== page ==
They killed him on the Witches Road. Men with black masks and blacker hearts. Two rapid starbursts of white death lighting up the night sky as the silent, wooden sentinels looked impassively on. The body dumped at the roadside where his blood mixed freely with last nights discarded pizza crusts and tonic wine, the communion of the damned.
The years roll by but the memories bite back harder, each passing anniversary another crushing blow to the fragile tendrils of hope in the hollow hearts of those left behind. A cross where he fell, meaningless words on a marble monument. Flowers that die where he died. Tears are shed and harsh words spoken but nothing changes.
Six years it cost them. One year for each orphaned child he left behind him on the roadside. Jesus wept. There was nothing good about that Friday. They raised their glasses as the Romans raised their cross. ‘Forgive them Father for they know not what they do.’ Oh they knew what they did that night alright. Every war has its casualties they shrugged. As casual as that.
I run the Witches Road. I run past the spot where they ended his life and my thoughts run on and I think of that night. The horror, the struggle, the realisation that it was over. And I pray for his family but can’t find it in my weary soul to pray for the hard men and their hard hearts. I run on and I never stop for I fear the Witch. She whispers seductively for me to stop and rest, to catch my breath. But I run on for I know her lies and to stop is to never start again.
So they live their lives and they drive their cars. Along the Witches Road. And they feel no remorse for they fought the good fight like their fathers and their fathers before. They returned the serve. They terrorised the terrorist and every death is regrettable. But sorry? They’ll never say sorry for that would be weak. And weak they are not for they are the people and the people are strong and just. They sleep the sleep of the righteous and God help the man who cries foul murder of them.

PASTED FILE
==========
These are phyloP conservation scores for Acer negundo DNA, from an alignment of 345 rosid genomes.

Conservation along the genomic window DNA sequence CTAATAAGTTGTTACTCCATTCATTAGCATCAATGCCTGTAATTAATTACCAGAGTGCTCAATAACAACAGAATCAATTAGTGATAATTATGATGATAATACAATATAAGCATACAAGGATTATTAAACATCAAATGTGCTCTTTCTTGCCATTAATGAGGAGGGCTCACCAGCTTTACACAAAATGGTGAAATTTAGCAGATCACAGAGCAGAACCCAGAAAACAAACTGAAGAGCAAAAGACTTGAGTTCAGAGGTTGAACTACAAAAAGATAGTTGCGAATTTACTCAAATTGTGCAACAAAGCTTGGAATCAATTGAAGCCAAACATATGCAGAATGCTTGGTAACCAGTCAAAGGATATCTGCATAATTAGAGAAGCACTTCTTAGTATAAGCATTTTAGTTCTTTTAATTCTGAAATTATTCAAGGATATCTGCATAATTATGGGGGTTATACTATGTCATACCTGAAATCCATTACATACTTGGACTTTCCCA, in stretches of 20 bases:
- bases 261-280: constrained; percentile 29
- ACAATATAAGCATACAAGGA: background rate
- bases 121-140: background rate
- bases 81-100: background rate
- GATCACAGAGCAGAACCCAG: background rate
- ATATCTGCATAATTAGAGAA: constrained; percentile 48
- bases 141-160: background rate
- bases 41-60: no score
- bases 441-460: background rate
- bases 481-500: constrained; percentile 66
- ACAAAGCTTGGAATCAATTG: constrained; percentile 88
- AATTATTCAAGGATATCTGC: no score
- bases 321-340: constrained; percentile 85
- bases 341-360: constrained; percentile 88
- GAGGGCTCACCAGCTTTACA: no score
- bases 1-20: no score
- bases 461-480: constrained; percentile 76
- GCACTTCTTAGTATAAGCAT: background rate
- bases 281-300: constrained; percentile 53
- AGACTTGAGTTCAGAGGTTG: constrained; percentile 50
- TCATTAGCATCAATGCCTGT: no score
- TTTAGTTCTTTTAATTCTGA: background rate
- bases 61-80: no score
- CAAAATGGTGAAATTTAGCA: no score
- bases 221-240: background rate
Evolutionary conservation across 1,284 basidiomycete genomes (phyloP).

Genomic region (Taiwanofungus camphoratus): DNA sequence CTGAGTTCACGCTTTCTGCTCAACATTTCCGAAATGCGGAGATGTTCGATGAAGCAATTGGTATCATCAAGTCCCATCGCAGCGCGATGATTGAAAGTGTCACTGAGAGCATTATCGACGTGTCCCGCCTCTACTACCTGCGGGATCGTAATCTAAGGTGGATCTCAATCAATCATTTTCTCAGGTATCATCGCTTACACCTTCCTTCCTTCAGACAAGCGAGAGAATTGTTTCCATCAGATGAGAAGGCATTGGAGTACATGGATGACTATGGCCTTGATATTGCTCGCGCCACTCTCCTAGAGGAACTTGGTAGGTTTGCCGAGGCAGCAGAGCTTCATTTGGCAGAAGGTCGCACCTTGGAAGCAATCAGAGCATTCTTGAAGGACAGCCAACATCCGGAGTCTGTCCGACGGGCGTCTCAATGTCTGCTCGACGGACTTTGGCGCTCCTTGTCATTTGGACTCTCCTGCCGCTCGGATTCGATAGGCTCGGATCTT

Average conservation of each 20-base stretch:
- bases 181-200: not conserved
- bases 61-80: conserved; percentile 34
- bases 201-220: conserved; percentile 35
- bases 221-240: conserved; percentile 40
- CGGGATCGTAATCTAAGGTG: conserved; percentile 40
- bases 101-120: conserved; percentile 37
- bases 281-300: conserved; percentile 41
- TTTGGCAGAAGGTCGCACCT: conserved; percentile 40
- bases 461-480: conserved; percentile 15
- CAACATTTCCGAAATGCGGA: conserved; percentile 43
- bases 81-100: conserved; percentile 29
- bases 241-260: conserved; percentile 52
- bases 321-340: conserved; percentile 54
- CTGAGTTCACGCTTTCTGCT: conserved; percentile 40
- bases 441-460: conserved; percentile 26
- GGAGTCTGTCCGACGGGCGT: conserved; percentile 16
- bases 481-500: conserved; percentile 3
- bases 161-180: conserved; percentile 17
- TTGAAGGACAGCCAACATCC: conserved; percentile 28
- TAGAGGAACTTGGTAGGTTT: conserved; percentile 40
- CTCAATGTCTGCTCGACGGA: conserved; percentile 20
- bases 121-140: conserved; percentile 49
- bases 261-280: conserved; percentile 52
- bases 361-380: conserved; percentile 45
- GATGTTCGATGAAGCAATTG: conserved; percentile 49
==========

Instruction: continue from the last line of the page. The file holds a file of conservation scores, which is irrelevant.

Yet she is no man. They had heard the old stories but there is no Witch just like there is no way any man will stop them from walking down the street with their heads held high. Where were you when our shops were being blown to pieces and they were shovelling the remains of our loved ones into bin bags? Damn you to hell and damn your Witch too; tired old tales from tired old folk with too much time on their hands and too little wit between their ears.
They were found in their beds. Twelve years to the day. Their faces twisted and gnarled like the trees under which the trigger was pulled. We scratched our heads and nobody spoke what they were thinking. Heart attacks they said. In their sleep. They would have known nothing about it. Both big men who liked their beer and fags. Natural causes they said. Nobody believed them. There was nothing natural about the look in their eyes. They saw.
I run the Witches Road. I run past the spot where he fell. Fresh flowers by the marble. Teddy bears too. Grandchildren now. I smile as I run but not for long. For this is her road and I dare not stop.